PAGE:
Farmers’ Market grows strong in 2011 season

Gary Carver and Tori Sharp work the booth called Carver’s Little 1/2 acre.

Photo by Leslie Karnowski

Gary Carver and Tori Sharp work the booth called Carver’s Little 1/2 acre.

The Maryville Farmers’ Market is thriving this year, say organizers, with consistent good weather making for good shopping days for their Saturday market and a new location for the Wednesday market.

The market officially opened for the year on Saturday, May 7, in the parking lot at Founders Plaza between CBBC and Preservation Plaza in downtown Maryville.

Maryville Farmers’ Market coordinator Shelly Robinson said business was brisk the first day and has continued since then. “It was marvelous, the best opening day we’ve ever had. The market has gone very well this year,” she said.

Robinson said farmers are hoping for more rain. “As we get some more rain, we’ll be in good shape. The farmers are worrying about the corn, because it is having a hard time,” she said last week. “We may get some rain today or tomorrow, so they’ll probably be OK.”

Robinson said the Wednesday Farmers’ Market moved to New Providence Presbyterian Church and is held from 3:30 to 6:30 p.m. each Wednesday. “We were at Anderson Lumber Co. last year, and they were great, but it wasn’t a great location because of the intersection. This year we came a little closer to downtown, and it has been going good,” she said. “It is always slow when you start a new location, but it is going well. Blackberry Farm will start coming on Wednesdays soon, and people will like that because it means more vegetables.”

Robinson said the market is a popular activity for folks on Saturday mornings, where it is open from 9 a.m. to noon. “Saturdays have been marvelous with good crowds and always good music, and we have special events.”

Robinson said Donna Dixon from Smoky Mountain Wellness does a program called “Harvesting Wellness” at the market where she does blood pressure checks and focuses on health-related topics. “We always try to incorporate wellness because wellness goes with food,” Robinson said.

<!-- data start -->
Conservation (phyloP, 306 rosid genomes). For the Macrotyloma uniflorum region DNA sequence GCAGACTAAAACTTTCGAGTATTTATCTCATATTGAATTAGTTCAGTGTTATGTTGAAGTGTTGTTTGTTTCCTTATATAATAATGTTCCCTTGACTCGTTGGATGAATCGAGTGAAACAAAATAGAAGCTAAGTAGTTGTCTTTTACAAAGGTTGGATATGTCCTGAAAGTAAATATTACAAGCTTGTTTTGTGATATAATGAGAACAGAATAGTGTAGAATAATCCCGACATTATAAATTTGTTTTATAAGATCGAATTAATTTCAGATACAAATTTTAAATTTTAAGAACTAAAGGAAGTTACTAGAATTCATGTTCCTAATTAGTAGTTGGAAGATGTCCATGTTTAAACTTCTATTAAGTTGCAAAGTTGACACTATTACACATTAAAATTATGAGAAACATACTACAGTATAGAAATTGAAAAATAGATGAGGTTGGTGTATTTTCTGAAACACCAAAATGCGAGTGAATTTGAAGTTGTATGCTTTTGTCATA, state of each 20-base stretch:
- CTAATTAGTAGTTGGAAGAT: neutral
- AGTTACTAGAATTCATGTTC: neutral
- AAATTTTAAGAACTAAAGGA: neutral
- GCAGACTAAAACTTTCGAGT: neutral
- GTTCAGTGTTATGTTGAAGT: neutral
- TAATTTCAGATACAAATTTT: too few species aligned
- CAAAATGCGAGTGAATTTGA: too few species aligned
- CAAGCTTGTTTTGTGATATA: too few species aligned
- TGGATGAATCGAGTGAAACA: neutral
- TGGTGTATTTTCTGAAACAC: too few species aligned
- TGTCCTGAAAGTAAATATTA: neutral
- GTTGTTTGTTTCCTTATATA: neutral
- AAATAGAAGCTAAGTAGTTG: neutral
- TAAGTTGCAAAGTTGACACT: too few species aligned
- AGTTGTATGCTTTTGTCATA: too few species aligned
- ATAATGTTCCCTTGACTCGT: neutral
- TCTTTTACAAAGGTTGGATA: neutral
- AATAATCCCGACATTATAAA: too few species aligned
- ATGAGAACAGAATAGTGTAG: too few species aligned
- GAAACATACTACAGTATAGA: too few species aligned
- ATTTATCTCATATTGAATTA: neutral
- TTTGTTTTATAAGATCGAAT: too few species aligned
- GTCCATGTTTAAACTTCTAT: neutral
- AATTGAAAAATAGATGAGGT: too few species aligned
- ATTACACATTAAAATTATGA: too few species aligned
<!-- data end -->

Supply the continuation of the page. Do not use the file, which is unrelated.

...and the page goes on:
“Master Gardeners come the second and fourth Saturdays and answer garden questions, and once a month we have a chef put on demonstrations. We also have music every week. Jerry Kincannon from Rocky Branch Community Center keeps us busy with music, and we’re loaded with special events.”

Robinson said the market has a new meat vendor from Wildwood Farm, and the regular vendors who have been the market since the beginning have been busy. “Vegetables such as squash and cucumbers are really starting to come in,” she said. “There are no tomatoes, but there are some ‘hothouse’ tomatoes available.”

Robinson said other vegetables, like cabbage, broccoli, cauliflower; onions, new potatoes and greens are available.

“We have bakery goods every week, and Vienna Coffee is our coffee provider. They have iced tea and smoothies. Owner John Clark from Vienna also made us a special ‘Farmers’ Market’ blend coffee, so the coffee is locally roasted,” she said. “We’re all about local and fresh.”

The itinerary for the late spring and early fall is as follows:

June 25 - Master Gardeners will answer questions along with a “Sunscreen Safari” program geared toward skin cancer and music by Rosco Morgan.

July 2 - Music by Michael Bethea.

July 9 - Master Gardeners will answer questions.

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